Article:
Sports fandom often takes various forms. Many spectators are content to cheer on their team from the sidelines and simply let that be that. They talk about their teams with their buddies at the bar, maybe wear a Minnesota Timberwolves tee shirt to work every once and a while, and have enough knowledge to occupy some small talk at the dentist’s office. To be in this mindset is to exist in a safe space. These fans are shielded from many of the harsher realities and takes that float around the bowels of the internet.
Ignorance truly is bliss, though it is also a funnel cloud that can suck others into its aura at any given minute. Often it does, as groupthink is a particularly prominent force in the age of fandom in social media. Hot takes generate likes and clicks, so those takes are often at the forefront of many peoples’ newsfeeds.
The fallout from this is that it gives anyone with a keyboard and internet access (like myself) license to contribute to these weather patterns.
One of the most popular Minnesota basketball takes lately occurred around the trade deadline. The previous general manager, Gersson Rosas, instilled a culture of expectation that he would take fearless big swings to improve the team. In his first year on the job, Rosas almost completely overhauled the roster, acquiring a slew of young talent in Malik Beasley, Jarred Vanderbilt, Jaylen Nowell, and Naz Reid through the draft and via trade.
This season, the Timberwolves are seeing the fruits of their labor. The team’s depth is the deepest it has been in recent memory, and guys 1 through 15 are finding ways to contribute to their success. These contributions have even come as players have gotten injured, never taking games off to sit at home. Instead, the unification of the bench and the camaraderie is as real as it has ever been. Everybody wants to see each other succeed, and the results of this team-building and chemistry have paid dividends.
Many were clamoring that interim GM Sachin Gupta should have made some trades at the deadline to help fill out the bench. Gupta felt content to stand pat, and it would now appear that this was the right call.
There were certainly options for the Wolves to pursue (beyond Ben Simmons, of course). The team lacks defensive depth at center, and there was also the consideration that trading someone like Beasley would have been an addition by subtraction by opening up some minutes for Nowell in the rotation.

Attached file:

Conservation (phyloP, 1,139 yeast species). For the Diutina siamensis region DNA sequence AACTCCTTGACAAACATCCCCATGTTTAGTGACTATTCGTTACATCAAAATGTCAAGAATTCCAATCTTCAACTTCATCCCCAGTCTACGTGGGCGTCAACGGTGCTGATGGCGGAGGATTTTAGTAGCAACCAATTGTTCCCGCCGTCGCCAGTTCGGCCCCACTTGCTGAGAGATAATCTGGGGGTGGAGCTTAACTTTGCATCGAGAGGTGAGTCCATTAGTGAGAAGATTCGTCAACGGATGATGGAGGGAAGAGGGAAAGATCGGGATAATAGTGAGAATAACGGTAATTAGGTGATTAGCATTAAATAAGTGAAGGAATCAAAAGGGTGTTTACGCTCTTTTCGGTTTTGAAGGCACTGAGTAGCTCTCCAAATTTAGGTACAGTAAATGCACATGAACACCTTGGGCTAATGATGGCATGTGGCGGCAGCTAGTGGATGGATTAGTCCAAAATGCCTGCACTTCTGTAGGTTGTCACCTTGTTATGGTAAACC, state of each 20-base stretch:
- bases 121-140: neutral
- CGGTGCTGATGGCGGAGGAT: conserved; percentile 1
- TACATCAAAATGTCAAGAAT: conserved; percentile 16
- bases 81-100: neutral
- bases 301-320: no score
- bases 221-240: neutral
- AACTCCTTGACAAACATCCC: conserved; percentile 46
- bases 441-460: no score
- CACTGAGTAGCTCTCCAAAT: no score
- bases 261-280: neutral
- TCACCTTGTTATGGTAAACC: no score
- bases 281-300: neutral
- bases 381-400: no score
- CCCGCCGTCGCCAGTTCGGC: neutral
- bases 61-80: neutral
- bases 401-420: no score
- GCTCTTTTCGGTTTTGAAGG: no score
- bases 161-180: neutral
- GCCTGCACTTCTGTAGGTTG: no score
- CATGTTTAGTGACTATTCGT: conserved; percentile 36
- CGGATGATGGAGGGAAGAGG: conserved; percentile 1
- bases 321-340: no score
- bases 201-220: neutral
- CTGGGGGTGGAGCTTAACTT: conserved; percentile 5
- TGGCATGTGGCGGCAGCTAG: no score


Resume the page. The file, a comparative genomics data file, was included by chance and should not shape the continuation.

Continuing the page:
But none of these things happened. Some fans speculated that this may not have been the right move, as the Timberwolves’ “window” is finally opening. Karl-Anthony Towns, D’Angelo Russell, and Anthony Edwards need all the help they can get to maximize their potential and development as winning players.
However, Gupta’s decision to retain this team’s depth is proving to be a massive bonus for the Wolves. The amount of quality contributors not only gives head coach Chris Finch fallback options as players deal with injuries, but it also gives him players of various skill sets to plug into a wide swath of scenarios.
In the late season, this injury depth is particularly important. Minnesota has recently cycled players who are sitting out of games for various reasons. Players are picking up minor injuries here and there. Rather than having key cogs like Vanderbilt, Russell, or Patrick Beverley tough it out, there are multiple options behind them that can fill the void. It ensures that Finch can keep his guys as fresh as possible for the play-in tournament or even the playoffs in what is shaking up to be one of the most important Timberwolves seasons in over a decade.
This opportunity for depth pieces is also giving them a fair chance to develop. Franchises that routinely develop young players while simultaneously having a chance to showcase their talent can flip them for additional and greater assets. If Minnesota wants to turn into a winning franchise, they have to start developing this talent consistently. Being able to rotate players like this is both healthy and stands to benefit the team in the long run.
Of course, there is also team chemistry to consider. This year’s locker room is unquestionably the Timberwolves’ healthiest in recent memory. It is an intangible factor, sure. But there is something to be said about having personalities mesh in a locker room. That idea is perhaps a bit of a novellic ideal, but it comes down to human beings finding success in situations where they are comfortable and stable.
Having a room full of athletes on the same page can have more meaning than one may think. Team sports should not be reduced to solely analytics. The notion of simply plugging players in and out of teams without taking consideration of who they are as human beings strips away some of the essence of what makes sports great in the first place.
Beverley talks about that idea in his most recent episode of The Old Man and the Three with JJ Redick. Beverley said that one of the best parts about this Timberwolves team is that they are honest and hold each other accountable. That culture would not have been instilled without Beverley, which has been one of the most critical factors propelling Minnesota’s success this season.
The Wolves are betting on themselves, which is paying off for once. Next season will be another story, of course, but it would appear that keeping this group of players together is the right move this year. There will be pains, but this young core is learning, struggling, and growing together. They are establishing something special, and that in itself is too precious of a resource to trade away for an advanced metric.